• Fruit for tomatoes
  • Even got a new thermostat on the truck for a loaf of bread and a bunch of tomatoes (tiny eaters and large sandwich type).

We hope to have the three racks installed in that row by the end of the month (mid-September at the latest).  The front faces west which is our most intense heat.  This leaves the east side in full to partial shade by mid-afternoon.  Carrots, lettuce, spinach are going in there.  We are also building frames to go over the racks for extra cover on really cold nights.  One other year we had tomatoes through Christmas. Hope we can do that again this year.  Fresh tomatoes make such a great gift!

Happy gardening!!

(If you enjoyed this bit of humor, please feel free to visit my latest blog: Life Lessons Lived  to get more laughter in your life!)

Follow my blog with Bloglovin

PLOWSHARE THURSDAY AUGUST 17, 2017:

I was away for a bit, but am now back.  Since I was also away from my gardens and garden work, I had a TON of catching up to do.  Funny how falling out of sync for just one week can throw your gardens into an ugly frenzy!

My share today, because of the garden frenzy, is this great little invention:

y-faucet connectorHere we call it a Y-connector.  Most people will attach it to their outside faucet to obtain the ability to water two spots at once.  We go the next step.  We have drip lines EVERYWHERE in our gardens.  They are most helpful in the greenhouse as there is no rain to supply backup water in there.

Even with our whole end swamp cooler going, the plots in there can still dry out pretty fast.  Especially on those 90+ degree days with full sun.  When we initially started up the greenhouse, everything was watered by human power.  Dragging a hose with a nozzle on the end of it up and down, over and under all the plots and plants – not a good thing Martha!

Then (as it always seems to happen) we got smart!  Drip lines were installed.  We tried several different types with several different connections and extensions.  Over the years, and a ton of trial and fail, we came up with running two long lines about six to eight inches away from the edges of the plots the full length of the plots.  Since the plots are about forty feet long and the lines are about fifty feet long, we looped the ends to come back into the center of the plots.  We used to connect to each line one-at-a-time – DUH!  Thus the inclusion of Y-connectors.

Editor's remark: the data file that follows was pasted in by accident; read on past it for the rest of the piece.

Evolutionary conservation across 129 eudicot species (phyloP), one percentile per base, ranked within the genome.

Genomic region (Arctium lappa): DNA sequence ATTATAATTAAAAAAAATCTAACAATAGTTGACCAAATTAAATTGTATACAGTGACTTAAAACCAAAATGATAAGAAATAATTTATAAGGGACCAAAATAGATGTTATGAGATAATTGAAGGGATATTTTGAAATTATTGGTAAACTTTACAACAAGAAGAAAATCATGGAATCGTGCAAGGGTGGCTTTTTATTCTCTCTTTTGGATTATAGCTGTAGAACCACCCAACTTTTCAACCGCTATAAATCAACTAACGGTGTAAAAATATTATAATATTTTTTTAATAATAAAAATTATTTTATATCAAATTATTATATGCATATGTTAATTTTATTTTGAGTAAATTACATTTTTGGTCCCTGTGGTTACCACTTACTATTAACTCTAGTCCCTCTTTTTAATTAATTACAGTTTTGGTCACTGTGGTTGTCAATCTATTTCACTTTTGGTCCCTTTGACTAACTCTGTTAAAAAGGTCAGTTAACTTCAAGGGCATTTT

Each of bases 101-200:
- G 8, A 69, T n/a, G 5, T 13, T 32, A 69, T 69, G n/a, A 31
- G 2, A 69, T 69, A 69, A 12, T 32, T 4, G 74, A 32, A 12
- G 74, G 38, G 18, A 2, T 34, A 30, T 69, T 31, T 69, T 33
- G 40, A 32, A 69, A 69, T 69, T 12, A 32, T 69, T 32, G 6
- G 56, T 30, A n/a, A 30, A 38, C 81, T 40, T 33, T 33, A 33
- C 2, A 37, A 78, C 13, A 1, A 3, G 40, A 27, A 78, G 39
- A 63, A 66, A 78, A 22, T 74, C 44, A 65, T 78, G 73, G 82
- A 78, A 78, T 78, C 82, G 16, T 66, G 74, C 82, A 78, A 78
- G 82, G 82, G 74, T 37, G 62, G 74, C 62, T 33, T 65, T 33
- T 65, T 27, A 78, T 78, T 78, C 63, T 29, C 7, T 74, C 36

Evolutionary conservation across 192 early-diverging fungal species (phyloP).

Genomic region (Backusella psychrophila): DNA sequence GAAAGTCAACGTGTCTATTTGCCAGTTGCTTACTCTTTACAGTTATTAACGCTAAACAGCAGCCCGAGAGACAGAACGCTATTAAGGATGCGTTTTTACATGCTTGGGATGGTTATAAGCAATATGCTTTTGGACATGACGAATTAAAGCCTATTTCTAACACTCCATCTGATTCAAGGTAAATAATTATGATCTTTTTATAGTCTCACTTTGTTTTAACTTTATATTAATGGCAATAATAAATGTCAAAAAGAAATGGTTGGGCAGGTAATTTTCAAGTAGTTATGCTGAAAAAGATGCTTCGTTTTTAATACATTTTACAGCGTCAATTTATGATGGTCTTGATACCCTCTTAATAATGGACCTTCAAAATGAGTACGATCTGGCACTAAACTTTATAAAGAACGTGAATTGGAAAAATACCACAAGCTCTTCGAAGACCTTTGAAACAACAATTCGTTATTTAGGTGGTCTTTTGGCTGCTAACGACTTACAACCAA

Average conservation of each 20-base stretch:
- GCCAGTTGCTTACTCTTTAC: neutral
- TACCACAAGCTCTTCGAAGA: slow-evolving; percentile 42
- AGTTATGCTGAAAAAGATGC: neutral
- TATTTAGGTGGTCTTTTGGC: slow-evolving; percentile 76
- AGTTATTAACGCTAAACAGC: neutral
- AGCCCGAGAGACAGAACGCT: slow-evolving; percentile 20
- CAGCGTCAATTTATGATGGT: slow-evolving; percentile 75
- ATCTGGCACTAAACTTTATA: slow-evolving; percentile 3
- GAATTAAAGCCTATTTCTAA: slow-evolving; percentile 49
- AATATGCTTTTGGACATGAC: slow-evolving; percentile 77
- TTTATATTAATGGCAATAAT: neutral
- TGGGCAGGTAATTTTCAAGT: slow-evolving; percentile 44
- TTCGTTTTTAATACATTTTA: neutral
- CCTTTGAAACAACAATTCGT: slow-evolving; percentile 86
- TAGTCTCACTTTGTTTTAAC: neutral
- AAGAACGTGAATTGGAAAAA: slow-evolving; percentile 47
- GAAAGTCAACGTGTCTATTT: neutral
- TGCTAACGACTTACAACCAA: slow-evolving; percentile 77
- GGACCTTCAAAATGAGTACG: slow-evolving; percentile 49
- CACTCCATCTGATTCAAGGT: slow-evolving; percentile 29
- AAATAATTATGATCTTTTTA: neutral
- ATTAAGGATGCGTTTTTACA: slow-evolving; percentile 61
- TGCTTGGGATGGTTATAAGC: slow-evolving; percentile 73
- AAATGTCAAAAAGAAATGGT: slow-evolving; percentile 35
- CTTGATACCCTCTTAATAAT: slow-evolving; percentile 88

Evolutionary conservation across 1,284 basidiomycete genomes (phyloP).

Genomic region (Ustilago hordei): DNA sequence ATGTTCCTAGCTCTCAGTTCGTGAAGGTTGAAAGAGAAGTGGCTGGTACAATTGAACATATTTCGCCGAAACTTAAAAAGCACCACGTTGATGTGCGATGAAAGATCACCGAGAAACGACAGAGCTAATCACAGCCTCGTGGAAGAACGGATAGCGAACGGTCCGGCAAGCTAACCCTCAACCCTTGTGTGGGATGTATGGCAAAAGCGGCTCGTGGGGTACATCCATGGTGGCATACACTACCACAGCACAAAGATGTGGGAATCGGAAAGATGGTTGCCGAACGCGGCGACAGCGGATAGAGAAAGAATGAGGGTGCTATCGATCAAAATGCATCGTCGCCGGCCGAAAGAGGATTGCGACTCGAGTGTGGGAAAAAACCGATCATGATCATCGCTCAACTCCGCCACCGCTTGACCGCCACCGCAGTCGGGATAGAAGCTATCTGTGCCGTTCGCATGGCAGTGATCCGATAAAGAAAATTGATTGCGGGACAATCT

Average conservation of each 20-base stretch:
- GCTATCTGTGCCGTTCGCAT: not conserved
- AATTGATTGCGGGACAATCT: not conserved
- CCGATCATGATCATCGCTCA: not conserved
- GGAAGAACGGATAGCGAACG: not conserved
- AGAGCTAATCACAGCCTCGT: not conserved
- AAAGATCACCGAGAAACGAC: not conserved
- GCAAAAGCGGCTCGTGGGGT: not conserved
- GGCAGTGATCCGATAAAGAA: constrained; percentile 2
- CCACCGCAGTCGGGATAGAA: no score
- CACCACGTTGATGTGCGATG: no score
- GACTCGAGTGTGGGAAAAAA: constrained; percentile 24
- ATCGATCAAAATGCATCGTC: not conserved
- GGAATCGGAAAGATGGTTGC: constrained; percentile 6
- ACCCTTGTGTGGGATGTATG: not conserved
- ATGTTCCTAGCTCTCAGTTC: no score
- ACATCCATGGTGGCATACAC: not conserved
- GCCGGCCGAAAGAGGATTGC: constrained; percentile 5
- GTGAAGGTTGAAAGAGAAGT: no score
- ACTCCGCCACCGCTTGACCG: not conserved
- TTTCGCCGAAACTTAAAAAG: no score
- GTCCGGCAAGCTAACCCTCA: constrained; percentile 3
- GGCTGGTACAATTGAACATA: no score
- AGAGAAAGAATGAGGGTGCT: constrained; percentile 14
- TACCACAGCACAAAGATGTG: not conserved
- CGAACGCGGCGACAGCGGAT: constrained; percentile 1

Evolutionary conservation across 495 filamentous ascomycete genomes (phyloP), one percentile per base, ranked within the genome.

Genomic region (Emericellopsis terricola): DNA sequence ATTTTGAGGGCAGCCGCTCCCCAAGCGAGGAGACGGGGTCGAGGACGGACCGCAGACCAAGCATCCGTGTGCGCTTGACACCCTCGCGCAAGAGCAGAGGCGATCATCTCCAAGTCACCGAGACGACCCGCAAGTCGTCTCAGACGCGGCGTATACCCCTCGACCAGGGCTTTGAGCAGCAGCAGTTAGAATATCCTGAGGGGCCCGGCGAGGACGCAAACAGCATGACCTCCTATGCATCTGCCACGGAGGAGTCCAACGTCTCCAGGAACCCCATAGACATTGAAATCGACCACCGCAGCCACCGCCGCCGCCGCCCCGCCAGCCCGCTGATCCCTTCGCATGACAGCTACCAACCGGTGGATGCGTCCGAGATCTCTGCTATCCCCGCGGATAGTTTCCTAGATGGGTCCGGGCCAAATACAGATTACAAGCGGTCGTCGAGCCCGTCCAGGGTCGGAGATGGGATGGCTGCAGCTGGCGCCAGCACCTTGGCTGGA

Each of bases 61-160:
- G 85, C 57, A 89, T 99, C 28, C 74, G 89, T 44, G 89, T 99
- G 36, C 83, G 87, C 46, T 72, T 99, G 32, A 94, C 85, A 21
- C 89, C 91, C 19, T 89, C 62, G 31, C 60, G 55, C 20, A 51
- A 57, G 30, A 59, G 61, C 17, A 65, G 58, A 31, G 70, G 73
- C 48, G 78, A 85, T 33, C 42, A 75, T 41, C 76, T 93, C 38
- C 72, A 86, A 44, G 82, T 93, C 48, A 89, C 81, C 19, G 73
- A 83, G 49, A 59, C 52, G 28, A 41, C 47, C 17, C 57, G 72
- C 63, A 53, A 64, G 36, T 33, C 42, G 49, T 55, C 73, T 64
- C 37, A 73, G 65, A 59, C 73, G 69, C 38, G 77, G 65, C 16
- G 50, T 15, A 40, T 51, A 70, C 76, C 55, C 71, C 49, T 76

We now have both drip lines connected to the same single y-connector.  The end of that has a quick-connect attachment which we can then simply snap on and off each plot for easy, even watering.  We have our own well, but I set a timer for everything I do.  The normal time of each plot is thirty minutes.  This manages to place the water right where the plant root systems are set.  We also (just this year – another “get smart” idea that came to us) set the lines about two to three inches below the surface.  This has managed to deep water beautifully!

We used this maneuver on one of our outside tomato lines for the first time this year – outstanding results!  Before this, we would just place them on the top of the soil near the plant stalk.  It never appeared to be providing the amount of water that we wanted.  By setting them up “BELOW” the surface, the results have been amazing.

It should be noted that we do not use any type of poking device to make a hole for the initial sets transplants.  Hands work just fine, and my finger nails get a strong dose of great minerals that make them stronger (don’t know how that works, just that it does?).

Please feel free to comment any questions you have in our method(s), and I will be happy to share our secrets with you.

Happy Gardening!

 

PLOWSHARE THURSDAY – PREVENTION GEAR!

Hi, guys!  Sorry, I have not been keeping up with things, but if you read my last post, you know why.  This Plow Share is to tell you more about my new favorite best friend in the garden – the head cover.

bug net cover (This one is from Amazon – under $5)

I originally found these things years ago and purchased them through a sporting goods website.  Oh, silly me!  I guess at the time the only reason for one was when you went fishing.  It kept all the water bugs off your face while you fished.

Well, times have changes sister, and we need these everywhere!